Aŋguttara Nikāya


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Aŋguttara Nikāya
Catukka Nipāta
XIII: Bhaya Vagga

Sutta 123

Jhāna Suttaɱ

Mental Absorption (1)

Translated from the Pali by Thanissaro Bhikkhu.

Proofed against and modified in accordance with the revised edition at dhammatalks.org
For free distribution only.

 


 

[1][pts] "Monks, there are these four types of individuals to be found existing in the world.

Which four?"

There is the case where an individual,
quite secluded from from sensuality,
secluded from from unskillful qualities,
enters and remains in the first jhāna:
rapture and pleasure born from seclusion,
accompanied by directed thought and evaluation.

He savors that,
longs for that,
finds satisfaction through that.

Staying there — fixed on that,
dwelling there often,
not falling away from that
— then when he dies he reappears in conjunction with the devas of Brahma's retinue.

The devas of Brahma's retinue, monks,
have a life-span of an eon.

A run-of-the-mill person having stayed there,
having used up all the life-span of those devas,
goes to hell,
to the animal womb,
to the state of the hungry ghosts.

But a disciple of the Blessed One,
having stayed there,
having used up all the life-span of those devas,
is unbound right in that state of being.

This, monks, is the difference,
this the distinction,
this the distinguishing factor,
between an educated disciple of the noble ones
and an uneducated run-of-the-mill person,
when there is a destination, a reappearing.

"Again, there is the case where an individual,
with the stilling of directed thoughts and evaluations,
enters and remains in the second jhāna:
rapture and pleasure born of composure,
unification of awareness
free from directed thought and evaluation
— internal assurance.

He savors that,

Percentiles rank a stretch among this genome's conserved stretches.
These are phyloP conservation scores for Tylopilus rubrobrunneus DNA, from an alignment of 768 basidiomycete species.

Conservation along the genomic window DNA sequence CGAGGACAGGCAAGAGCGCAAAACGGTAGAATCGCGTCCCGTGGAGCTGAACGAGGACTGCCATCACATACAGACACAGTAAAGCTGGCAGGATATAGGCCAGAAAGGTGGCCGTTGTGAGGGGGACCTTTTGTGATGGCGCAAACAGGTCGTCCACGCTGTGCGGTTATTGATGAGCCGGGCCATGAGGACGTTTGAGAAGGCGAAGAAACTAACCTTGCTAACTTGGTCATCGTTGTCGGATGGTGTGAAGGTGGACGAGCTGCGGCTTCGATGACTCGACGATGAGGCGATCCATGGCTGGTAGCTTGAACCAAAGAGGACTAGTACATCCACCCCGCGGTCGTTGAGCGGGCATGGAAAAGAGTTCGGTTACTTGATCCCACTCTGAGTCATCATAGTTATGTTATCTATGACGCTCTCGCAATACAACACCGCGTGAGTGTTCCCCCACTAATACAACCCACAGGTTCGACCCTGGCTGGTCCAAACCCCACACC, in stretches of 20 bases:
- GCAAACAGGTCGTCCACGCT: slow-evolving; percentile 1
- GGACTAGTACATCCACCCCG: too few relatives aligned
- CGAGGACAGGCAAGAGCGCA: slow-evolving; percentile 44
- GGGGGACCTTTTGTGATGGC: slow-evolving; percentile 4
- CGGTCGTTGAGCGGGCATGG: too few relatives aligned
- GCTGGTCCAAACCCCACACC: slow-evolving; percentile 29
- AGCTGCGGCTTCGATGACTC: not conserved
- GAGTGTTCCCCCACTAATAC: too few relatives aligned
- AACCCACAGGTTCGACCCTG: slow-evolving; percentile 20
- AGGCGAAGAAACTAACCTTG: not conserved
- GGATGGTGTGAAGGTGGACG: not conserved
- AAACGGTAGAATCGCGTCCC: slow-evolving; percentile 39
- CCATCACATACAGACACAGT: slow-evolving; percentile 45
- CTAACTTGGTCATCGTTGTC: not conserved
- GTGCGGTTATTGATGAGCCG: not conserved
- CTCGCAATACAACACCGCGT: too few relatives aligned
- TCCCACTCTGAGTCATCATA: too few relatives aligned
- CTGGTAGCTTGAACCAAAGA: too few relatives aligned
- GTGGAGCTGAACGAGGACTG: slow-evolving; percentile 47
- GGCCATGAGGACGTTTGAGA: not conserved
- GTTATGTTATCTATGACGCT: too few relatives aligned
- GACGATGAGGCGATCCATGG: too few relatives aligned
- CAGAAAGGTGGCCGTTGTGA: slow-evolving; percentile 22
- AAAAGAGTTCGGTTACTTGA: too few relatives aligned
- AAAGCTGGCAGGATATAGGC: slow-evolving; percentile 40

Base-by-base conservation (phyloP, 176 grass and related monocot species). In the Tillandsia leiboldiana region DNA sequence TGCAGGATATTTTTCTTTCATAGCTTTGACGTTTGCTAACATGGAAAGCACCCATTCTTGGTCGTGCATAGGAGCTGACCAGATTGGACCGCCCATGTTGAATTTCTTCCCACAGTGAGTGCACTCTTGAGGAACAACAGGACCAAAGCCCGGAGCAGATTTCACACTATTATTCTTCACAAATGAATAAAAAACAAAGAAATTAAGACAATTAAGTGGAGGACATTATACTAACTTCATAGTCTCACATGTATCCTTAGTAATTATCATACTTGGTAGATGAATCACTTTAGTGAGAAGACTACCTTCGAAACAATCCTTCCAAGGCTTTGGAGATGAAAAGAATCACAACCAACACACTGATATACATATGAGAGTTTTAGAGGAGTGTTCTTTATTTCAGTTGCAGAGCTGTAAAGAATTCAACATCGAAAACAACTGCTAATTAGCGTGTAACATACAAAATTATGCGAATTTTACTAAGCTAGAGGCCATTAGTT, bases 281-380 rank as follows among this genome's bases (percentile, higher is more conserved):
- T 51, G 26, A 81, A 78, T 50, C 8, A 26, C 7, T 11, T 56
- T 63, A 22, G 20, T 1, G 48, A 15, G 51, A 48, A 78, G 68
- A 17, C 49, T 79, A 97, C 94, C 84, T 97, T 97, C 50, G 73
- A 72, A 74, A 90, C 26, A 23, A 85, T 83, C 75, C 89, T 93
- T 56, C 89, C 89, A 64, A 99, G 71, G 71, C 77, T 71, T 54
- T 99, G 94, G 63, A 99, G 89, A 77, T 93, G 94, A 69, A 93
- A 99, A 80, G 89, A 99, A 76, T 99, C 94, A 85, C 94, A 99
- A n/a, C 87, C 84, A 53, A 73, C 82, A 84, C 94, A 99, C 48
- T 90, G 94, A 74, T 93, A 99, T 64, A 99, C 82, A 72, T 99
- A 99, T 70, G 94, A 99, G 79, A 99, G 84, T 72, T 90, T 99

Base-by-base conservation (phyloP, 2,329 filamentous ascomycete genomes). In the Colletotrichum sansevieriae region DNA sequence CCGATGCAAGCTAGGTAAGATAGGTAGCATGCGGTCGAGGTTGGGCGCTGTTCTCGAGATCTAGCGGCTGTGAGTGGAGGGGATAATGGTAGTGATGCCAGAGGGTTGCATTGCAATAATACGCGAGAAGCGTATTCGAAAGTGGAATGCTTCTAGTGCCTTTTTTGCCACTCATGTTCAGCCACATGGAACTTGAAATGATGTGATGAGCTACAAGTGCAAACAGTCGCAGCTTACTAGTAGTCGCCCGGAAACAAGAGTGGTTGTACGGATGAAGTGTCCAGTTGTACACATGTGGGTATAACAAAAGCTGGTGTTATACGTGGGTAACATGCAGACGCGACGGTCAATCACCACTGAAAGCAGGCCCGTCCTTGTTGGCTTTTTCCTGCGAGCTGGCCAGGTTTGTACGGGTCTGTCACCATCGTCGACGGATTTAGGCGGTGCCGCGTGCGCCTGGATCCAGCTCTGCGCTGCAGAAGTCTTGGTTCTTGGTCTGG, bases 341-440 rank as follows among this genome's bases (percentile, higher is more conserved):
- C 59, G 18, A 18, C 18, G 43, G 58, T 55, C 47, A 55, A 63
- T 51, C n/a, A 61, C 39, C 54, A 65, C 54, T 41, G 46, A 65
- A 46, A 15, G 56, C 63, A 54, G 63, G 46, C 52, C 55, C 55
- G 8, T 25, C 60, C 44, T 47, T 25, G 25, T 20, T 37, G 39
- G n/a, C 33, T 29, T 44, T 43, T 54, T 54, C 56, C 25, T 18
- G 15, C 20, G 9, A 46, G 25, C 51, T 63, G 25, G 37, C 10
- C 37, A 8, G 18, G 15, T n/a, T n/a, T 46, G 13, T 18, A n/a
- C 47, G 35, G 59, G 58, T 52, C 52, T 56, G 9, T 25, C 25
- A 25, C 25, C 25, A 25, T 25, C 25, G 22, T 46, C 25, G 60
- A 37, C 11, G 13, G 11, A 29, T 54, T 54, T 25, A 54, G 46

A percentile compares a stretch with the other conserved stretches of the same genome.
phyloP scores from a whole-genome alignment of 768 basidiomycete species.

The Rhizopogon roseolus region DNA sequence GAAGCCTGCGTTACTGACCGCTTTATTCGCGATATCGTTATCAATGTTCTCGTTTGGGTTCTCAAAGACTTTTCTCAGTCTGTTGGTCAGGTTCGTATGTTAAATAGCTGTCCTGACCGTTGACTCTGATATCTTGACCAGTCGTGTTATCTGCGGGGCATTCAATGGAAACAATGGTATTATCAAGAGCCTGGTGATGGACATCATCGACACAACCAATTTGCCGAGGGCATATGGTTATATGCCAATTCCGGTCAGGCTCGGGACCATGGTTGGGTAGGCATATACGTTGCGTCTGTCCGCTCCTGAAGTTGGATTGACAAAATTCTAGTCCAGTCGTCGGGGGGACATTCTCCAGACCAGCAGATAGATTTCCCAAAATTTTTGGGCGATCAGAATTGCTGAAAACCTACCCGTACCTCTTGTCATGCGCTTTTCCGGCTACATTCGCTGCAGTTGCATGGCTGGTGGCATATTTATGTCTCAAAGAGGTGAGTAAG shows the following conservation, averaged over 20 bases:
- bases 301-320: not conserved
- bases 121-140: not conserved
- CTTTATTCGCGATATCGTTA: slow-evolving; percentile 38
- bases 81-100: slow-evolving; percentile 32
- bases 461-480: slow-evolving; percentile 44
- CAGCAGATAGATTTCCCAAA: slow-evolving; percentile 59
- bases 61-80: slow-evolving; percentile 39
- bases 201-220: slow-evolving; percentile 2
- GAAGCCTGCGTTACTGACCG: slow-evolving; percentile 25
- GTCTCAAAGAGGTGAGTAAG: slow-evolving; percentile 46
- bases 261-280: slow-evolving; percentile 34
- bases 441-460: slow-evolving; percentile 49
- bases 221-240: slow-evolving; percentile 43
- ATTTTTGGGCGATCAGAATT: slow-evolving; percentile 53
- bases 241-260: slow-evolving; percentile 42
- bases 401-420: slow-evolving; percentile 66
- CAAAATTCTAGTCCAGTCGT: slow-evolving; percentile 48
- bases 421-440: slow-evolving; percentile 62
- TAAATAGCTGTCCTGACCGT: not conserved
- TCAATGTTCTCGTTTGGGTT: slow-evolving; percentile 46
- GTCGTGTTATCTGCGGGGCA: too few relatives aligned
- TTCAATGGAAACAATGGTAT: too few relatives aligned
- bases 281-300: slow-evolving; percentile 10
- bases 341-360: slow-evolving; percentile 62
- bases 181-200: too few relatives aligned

longs for that,
finds satisfaction through that.

Staying there — fixed on that,
dwelling there often,
not falling away from that
— then when he dies he reappears in conjunction with the Abhassara [Radiant] devas.[1]

The Abhassara devas, monks,
have a life-span of two eons.

A run-of-the-mill person having stayed there,
having used up all the life-span of those devas,
goes to hell,
to the animal womb,
to the state of the hungry ghosts.

But a disciple of the Blessed One,
having stayed there,
having used up all the life-span of those devas,
is unbound right in that state of being.

This, monks, is the difference,
this the distinction,
this the distinguishing factor,
between an educated disciple of the noble ones
and an uneducated run-of-the-mill person,
when there is a destination, a reappearing.

"Again, there is the case where an individual,
with the fading of rapture,
remains equanimous, mindful, and alert,
and senses pleasure with the body,
and enters and remains in the third jhāna,
of which the Noble Ones declare,
'Equanimous and mindful,
he has a pleasant abiding.'

He savors that,
longs for that,
finds satisfaction through that.

Staying there — fixed on that,
dwelling there often,
not falling away from that
— then when he dies
he reappears in conjunction with the Subhakinha [Beautiful Black] devas.

The Subhakinha devas, monks,
have a life-span of four eons.

A run-of-the-mill person having stayed there,
having used up all the life-span of those devas,
goes to hell,
to the animal womb,
to the state of the hungry ghosts.

But a disciple of the Blessed One,
having stayed there,
having used up all the life-span of those devas,
is unbound right in that state of being.

This, monks, is the difference,
this the distinction,
this the distinguishing factor,
between an educated disciple of the noble ones
and an uneducated run-of-the-mill person,
when there is a destination, a reappearing.

"Again, there is the case
where an individual,
with the abandoning of pleasure and pain
— as with the earlier disappearance
of elation and distress —
enters and remains in the fourth jhāna:
purity of equanimity and mindfulness,
neither-pleasure-nor-pain.

He savors that,
longs for that,
finds satisfaction through that.

Staying there — fixed on that,
dwelling there often,
not falling away from that
— then when he dies
he reappears in conjunction with the Vehapphala [Sky-fruit] devas.

The Vehapphala devas, monks,
have a life-span of 500 eons.

A run-of-the-mill person having stayed there,
having used up all the life-span of those devas,
goes to hell,
to the animal womb,
to the state of the hungry ghosts.

But a disciple of the Blessed One,
having stayed there,
having used up all the life-span of those devas,
is unbound right in that state of being.

This, monks, is the difference,
this the distinction,
this the distinguishing factor,
between an educated disciple of the noble ones
and an uneducated run-of-the-mill person,
when there is a destination, a reappearing.

"These are four types of individuals to be found existing in the world."

 


[1] The Abhassara, Subhakinha, and Vehapphala devas are all Brahmās on the level of form.

 


 

Of Related Interest:

AN 4:178

 


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